My work is derived from a combination of memory, fantasy and fiction, often drawing from Western folklore through the use of iconic characters. I am particularly interested in the duality of characters that represent American idealism, yet were often tragic figures in their actual lives. Much of my work is about exposing the reality behind these public façades.
Judy Garland is a reoccurring heroine in my collages. Her classic film, The Wizard of Oz, is full of magic and pure artificial joy; yet Garland's real life was quite tragic. For me she represents a loss of innocence. Garland and many of the female characters in my work have a look of bliss or artificial happiness, while many of the male characters represent the ominous "man behind the curtain" or the creators of the stories. These characters are mythological to me and make up much of my subconscious.
I strive to create scenes through which the viewer can experience the influence or spell that timeless narratives can cast over our lives. These stories contain so many archetypes and subliminal messages which provide an endless source of inspiration. Often, I combine several fairy tales to give an overall sense of these stories, staging familiar characters in menacing landscapes. By appropriating idealized American scenes, such as Disneyland and Yellowstone National Park, and creating a non-linear narrative, I intentionally leave the situation ambiguous in order for the viewer to relate their own experiences to the suggested scenarios. The juxtaposition of contemporary cultural views-exhibited through familiar subjects-with an idealized American society creates a Post-Utopia.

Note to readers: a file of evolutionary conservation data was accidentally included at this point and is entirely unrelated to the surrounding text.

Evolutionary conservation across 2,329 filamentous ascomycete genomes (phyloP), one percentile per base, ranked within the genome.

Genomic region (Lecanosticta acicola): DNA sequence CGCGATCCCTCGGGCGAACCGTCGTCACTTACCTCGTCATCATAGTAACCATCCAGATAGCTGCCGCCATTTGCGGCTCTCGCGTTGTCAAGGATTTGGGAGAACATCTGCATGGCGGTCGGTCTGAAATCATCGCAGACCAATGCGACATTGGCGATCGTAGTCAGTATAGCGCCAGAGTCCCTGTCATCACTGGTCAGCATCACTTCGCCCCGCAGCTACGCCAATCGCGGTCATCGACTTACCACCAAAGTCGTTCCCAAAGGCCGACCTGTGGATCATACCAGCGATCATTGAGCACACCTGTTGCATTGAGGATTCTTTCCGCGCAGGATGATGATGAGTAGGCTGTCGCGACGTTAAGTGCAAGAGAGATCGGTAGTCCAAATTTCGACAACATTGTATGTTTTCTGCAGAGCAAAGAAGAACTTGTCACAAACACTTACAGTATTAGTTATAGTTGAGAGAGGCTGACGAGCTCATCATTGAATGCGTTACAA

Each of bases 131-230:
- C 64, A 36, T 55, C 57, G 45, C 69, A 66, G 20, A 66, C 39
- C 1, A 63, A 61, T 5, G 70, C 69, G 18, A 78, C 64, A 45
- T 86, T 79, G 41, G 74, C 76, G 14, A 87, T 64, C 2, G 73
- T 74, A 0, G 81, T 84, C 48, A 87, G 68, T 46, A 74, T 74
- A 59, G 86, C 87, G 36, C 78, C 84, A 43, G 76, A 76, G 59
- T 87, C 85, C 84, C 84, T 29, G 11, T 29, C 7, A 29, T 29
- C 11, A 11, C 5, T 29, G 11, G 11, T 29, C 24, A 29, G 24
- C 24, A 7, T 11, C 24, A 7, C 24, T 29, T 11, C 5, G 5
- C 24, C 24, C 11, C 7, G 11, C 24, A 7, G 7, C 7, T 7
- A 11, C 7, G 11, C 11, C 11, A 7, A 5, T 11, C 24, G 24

Playing with color is central to my process. I create candy-colored surfaces that are so sweet it's sick, and incorporate colors sampled from vintage record covers. The contrast of sparkling rays and neon colors against weathered, dull tones acts as a metaphor for the duality within the characters. In order to create large-scale work, I enlarge images from their original source. The appropriated images are drawn from film and amusement memorabilia, primarily from the 1950's and 1960's. I like this time period because the line quality of the drawings is minimal and the subjects are rich with American idealism.